Their tracks are considered by many to be among the greatest examples of the Drum & Bass sub-genre - the validity of which is still in question - known as Neurofunk. In the wake of (and perhaps precipitated by) the huge success and rumours of financial displeasure surrounding their 2000 release "Messiah" (Renegade Hardware), Kemal and Rob Data left the label and the Konflict name behind, opting to go under their existing identities as Kemal & Rob Data. It is worth noting that though Kemal amassed a great deal of solo work as well as producing with Rob Data, he also has production credits alongside such artists as Dom & Roland, Technical Itch, Paul Reset, Black Sun Empire and Dresden Codex. Rob Data, for reasons unknown, has only ever produced with Kemal. In 2002 Rob quit DJing and production. After the 2001 closing of Negative Recordings, Kemal launched Cryptic Audio; a label which has seen four releases in the space of three years, as well as spawning a short-lived live stage show. In 2004, Kemal returned to his studies, only emerging for the occasional DJ set and to collaborate with Black Sun Empire on "Stranded" v1.0 & v2.0 (oBSEssions Recordings). Progressively, Kemal moved away from the mainstream electronic scene and began to find inspiration in the diversity of the World music genre.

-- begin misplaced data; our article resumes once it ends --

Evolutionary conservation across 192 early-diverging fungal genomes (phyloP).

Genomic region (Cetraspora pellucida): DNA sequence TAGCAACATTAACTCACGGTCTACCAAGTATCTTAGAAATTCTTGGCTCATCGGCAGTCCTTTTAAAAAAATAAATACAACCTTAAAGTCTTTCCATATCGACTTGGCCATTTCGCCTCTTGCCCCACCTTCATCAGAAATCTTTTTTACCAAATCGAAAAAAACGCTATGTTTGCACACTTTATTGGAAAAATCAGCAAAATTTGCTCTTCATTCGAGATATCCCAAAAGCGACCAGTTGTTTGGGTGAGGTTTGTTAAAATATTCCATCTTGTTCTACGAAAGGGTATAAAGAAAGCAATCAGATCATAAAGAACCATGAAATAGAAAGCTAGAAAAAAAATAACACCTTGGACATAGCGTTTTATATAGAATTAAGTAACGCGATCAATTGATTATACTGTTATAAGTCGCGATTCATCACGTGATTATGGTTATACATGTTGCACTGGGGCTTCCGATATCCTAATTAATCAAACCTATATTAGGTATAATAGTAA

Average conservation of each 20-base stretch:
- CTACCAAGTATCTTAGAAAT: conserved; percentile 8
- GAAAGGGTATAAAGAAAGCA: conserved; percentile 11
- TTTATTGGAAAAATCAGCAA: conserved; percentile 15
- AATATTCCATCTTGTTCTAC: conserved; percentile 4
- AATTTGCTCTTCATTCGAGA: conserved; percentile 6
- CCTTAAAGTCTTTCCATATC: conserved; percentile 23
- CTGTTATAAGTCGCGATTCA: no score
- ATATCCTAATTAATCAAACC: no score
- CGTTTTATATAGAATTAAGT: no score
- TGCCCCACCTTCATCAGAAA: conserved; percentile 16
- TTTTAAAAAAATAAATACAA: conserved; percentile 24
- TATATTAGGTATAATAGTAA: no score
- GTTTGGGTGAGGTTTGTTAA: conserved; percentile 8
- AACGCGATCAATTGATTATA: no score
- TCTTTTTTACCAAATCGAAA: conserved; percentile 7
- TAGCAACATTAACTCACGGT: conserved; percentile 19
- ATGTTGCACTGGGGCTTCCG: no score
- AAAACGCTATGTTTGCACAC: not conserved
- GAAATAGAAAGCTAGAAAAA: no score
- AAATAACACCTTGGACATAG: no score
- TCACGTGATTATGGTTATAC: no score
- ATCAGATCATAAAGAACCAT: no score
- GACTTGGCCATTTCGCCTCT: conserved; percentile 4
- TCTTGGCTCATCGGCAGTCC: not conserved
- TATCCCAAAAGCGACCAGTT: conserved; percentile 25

Joining Nomad'iqa June 2004, Kemal wasted no time in adding extra oomph to live daff (frame drum), heading up the band's progressive Electronic Arabesque sound. In 2005, much to the chagrin of many Konflict fans, Dutch trio Noisia and UK producer Spor remixed Konflict's biggest hit, "Messiah," for Renegade Hardware. In 2006, Rob Data returned to the Glasgow DJ circuit as an occasional guest at the Scottish Drum & Bass Sessions, an event loosely affiliated with ScottishDrumandBass.com -- though it is rumoured his style now encompasses a far broader spectrum than Drum & Bass. Kemal has been indirectly (and possibly mis-) quoted as refusing to return to Drum & Bass while the scene remains in its current state, which may or may not be tied to an incident involving Clayton (founder and CEO of the Renegade Hardware label) over control of their hit tune "Messiah," during which Clayton, of his own admission in an interview on Dogs On Acid, purportedly forced compliance to his ownership of the song by way of "street methods" (AKA holding Kemal/Rob Data at gunpoint and making them sign Messiah over). Read more on Last.fm. User-contributed text is available under the Creative Commons By-SA License; additional terms may apply..
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